• Course conduct information, e.g., a class conduct contract or suggested netiquette practices, either developed by you or co-created with students  
  • A whole-class activity, e.g., an icebreaker activity, a poll or survey, a brainstorming or mind-mapping activity, a virtual cafe discussion forum thread 
  • A peer-to-peer or small group activity, e.g., a discussion forum or group work activity; use of “groups” feature to have students share, communicate, and/or cooperate 

Elements of Feedback for Cognitive Engagement

Feedback opportunities allow students to demonstrate their learning relative to the learning outcomes. Feedback makes learning visible by correcting, guiding, and furthering learning while providing a sense of progress and achievement (Hattie & Zierer, 2019).  

Examples of feedback for learning: 

  • Give clear instructions in plain language 
  • Describe the rubrics and/or marking schemes 
  • Provide prompt, clear, detailed evaluation of student work 
  • Make feedback easy to access 
  • Use Gradebook, including releasing grades 
  • Use different forms of feedback, e.g., self-check and/or peer feedback 
  • Grade according to a rubric or marking scheme and expected course standards 
  • Give assignments and tests that cover course content 
  • Ensure that assignment information is up-to-date 

During the review meeting, you might share an example of: 

  • Explanation of the rubric and/or feedback provided: e.g., Video or text-based explanation of an assignment; explanation of a marking scheme/rubric; example or exemplar of work; description of how the rubric may be applied to a sample of work 
  • Reflection or comprehension self-check activity, e.g., reflection reading or screening questions, an ungraded quiz, a self-assessment, a checklist, an H5P activity  
  • Peer-to-peer or faculty feedback activity, e.g., a discussion forum, a dropbox activity, an email that provides feedback to the entire class 
  • Demonstration of feedback tools available to students, e.g., Turnitin, Grammarly 

Elements of Course Facilitation and Administration 

Course facilitation and administration activities manage course content, address course and technical questions and issues, monitor student participation, and identify students at risk (Berge, 1995).   

Examples of course facilitation and administration: 

  • Share and maintain the Instructional Plan  
  • Provide clear map or pathway for the course 
  • Give reminders for students when activities or assignments are upcoming 
  • Remind students who have not kept up with course content or assignments  
  • Maintain policies regarding FIPPA and OHRC 
  • Modify, update, correct, or make available course material (where necessary)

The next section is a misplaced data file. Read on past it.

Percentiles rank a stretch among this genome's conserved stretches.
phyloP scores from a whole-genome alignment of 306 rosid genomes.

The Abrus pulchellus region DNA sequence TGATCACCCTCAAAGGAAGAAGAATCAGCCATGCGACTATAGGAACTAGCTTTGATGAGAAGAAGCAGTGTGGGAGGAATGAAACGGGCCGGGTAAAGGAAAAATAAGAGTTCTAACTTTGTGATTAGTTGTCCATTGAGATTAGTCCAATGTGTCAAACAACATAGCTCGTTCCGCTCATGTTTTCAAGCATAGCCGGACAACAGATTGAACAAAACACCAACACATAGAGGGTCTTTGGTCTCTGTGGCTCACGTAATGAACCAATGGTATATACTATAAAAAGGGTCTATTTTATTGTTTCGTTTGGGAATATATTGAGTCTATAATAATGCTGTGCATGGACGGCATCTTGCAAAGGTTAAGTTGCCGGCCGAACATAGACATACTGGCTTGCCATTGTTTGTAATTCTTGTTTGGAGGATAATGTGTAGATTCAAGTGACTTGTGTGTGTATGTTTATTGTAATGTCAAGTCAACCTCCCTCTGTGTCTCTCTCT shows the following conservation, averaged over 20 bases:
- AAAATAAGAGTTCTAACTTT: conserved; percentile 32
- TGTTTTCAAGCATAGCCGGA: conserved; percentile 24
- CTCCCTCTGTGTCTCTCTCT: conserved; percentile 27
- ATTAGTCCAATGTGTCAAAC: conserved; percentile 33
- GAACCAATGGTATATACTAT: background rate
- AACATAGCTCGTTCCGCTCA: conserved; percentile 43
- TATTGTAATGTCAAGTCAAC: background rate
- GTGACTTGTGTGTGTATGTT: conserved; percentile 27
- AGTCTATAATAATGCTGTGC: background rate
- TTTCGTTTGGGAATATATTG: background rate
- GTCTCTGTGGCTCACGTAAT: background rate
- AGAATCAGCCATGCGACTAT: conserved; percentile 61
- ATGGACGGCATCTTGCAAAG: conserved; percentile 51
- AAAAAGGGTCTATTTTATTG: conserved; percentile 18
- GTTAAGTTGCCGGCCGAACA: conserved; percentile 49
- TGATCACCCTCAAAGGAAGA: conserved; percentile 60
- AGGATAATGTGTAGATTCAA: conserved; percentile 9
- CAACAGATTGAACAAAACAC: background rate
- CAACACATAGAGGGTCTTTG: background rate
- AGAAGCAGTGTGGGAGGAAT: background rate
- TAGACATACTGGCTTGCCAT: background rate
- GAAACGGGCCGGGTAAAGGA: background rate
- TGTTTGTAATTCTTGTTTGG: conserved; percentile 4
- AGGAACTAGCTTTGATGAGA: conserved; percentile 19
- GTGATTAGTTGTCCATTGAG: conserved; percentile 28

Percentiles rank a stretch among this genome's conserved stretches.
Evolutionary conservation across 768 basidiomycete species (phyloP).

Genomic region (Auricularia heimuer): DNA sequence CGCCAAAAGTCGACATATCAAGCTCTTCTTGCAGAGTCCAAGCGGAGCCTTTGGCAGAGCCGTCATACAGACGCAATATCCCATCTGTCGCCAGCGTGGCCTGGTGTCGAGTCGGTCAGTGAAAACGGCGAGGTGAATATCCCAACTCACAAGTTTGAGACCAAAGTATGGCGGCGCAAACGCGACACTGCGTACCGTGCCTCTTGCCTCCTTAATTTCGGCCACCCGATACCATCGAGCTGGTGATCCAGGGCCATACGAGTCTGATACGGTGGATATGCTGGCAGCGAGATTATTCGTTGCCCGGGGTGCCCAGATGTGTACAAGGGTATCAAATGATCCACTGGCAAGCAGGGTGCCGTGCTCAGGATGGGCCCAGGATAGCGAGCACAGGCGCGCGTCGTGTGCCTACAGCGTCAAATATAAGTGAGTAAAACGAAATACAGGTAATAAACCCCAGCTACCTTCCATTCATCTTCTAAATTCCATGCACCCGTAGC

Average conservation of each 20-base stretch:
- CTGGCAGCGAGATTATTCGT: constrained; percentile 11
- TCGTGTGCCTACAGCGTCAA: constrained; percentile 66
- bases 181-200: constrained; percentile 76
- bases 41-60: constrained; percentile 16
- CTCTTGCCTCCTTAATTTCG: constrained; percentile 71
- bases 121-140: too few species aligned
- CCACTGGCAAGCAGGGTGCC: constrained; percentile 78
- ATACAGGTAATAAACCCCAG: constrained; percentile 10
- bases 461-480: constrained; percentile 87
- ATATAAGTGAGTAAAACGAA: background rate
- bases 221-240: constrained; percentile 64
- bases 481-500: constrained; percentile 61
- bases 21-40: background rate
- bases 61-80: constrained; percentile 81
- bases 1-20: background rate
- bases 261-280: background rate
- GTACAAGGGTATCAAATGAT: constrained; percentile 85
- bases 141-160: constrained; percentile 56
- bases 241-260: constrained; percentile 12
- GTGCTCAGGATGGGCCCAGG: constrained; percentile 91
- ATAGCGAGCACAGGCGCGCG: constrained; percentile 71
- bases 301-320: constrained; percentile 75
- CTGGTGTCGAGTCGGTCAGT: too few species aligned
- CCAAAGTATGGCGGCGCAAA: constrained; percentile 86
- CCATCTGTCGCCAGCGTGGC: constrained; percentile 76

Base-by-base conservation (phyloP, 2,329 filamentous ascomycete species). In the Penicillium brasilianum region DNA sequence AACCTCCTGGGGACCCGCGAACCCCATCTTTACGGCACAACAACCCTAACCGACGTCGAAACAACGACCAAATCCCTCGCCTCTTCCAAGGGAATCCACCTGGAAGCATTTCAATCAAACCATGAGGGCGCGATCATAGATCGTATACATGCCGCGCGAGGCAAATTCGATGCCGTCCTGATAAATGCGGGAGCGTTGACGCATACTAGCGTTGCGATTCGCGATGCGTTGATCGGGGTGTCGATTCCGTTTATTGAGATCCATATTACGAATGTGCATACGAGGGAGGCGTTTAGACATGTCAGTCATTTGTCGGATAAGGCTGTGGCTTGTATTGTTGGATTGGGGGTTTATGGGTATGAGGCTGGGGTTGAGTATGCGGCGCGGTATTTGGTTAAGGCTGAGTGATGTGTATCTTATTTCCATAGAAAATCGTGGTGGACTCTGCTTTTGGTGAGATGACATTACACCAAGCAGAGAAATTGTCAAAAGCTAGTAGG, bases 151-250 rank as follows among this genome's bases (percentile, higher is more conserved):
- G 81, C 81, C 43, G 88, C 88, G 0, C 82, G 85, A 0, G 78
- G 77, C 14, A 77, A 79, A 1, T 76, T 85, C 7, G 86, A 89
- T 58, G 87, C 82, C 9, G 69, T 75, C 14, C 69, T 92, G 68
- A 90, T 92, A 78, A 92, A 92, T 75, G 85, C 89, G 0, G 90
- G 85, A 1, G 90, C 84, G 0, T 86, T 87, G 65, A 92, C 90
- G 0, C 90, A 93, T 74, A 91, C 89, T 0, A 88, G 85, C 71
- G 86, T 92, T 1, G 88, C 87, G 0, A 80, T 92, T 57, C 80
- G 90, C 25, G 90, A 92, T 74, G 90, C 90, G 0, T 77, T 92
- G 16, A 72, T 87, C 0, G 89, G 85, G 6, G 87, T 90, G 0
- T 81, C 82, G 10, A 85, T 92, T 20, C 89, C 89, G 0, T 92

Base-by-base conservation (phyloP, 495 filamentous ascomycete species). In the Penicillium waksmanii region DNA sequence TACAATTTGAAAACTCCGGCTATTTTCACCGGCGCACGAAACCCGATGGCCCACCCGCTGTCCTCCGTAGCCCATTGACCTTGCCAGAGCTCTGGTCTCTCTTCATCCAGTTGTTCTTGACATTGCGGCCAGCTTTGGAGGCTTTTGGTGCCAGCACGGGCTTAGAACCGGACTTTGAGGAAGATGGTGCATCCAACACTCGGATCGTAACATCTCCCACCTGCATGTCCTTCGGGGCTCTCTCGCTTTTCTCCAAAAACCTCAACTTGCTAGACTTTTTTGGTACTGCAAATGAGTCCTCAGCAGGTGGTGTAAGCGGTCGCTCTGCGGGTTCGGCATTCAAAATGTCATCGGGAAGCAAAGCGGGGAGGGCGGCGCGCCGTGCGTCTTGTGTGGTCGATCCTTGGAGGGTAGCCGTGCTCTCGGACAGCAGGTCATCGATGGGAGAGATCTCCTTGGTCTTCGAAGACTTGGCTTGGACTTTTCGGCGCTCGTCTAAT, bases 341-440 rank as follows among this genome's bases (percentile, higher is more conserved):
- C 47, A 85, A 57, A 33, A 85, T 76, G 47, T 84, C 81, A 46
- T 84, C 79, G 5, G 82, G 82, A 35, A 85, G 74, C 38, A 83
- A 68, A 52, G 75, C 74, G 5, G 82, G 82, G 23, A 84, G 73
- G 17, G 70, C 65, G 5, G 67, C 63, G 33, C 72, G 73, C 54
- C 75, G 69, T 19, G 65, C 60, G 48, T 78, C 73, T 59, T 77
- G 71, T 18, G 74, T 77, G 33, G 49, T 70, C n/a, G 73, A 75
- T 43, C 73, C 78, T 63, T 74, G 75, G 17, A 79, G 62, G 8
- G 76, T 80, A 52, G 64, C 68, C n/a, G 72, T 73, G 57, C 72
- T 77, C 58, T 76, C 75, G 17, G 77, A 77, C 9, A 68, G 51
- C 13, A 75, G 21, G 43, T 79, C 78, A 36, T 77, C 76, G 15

• Address technical issues (where necessary) 
  • Identify procedures and resources for getting assistance for technical problems 
  • Provide accessible resources and activities  
  • Work in compliance with copyright, and acknowledges sources used 

During the review meeting, you might share an example of: 

  • Provision of support resources and/or links, e.g., textbooks and/or reading details and reminders, References list, terminology list or glossary, FAQ or list for getting help (student services, IT, library, academic integrity, etc.) 
  • Promote inclusive learning, e.g., video scripts, captioned videos, alt texts for images and charts, table headers, high-visibility/high-contrast items, etc.  
  • Motivate progress and support at-risk students, e.g., use of a course map, badges, email, progress summary, Intelligent Agents, etc. 


Berge, Z. L. (1995). The Role of the Online Instructor/Facilitator. Educational Technology, 35(1) 22-3. 

Garrison, D. R., Anderson, T., & Archer, W. (2000). Critical inquiry in a text-based environment: Computer conferencing in higher education model. The Internet and Higher Education, 2(2-3), 87-105.

Hattie, J., and Zierer, K. (2019). Visible learning insights. London: Routledge, doi: 10.4324/9781351002226  

Virtue, E. E., Maddox, G., Pfaff, K. (2019). The lasting effects of learning communities. Learning Communities Research and Practice, 7(2)6.

Elan Paulson

Elan Paulson, PhD, has been an educator in Ontario's higher education system since 2004. Before joining Conestoga as a Teaching and Learning Consultant, Elan was on the executive team at eCampusOntario. She previously served as Program Director and as an instructor in professional education programs at Western University's Faculty of Education. With a Master's in Educational Technology, Elan specializes in technology-enabled and collaborative learning to support diverse learners. She has also conducted research on faculty participation in communities of practice for professional learning and self-care.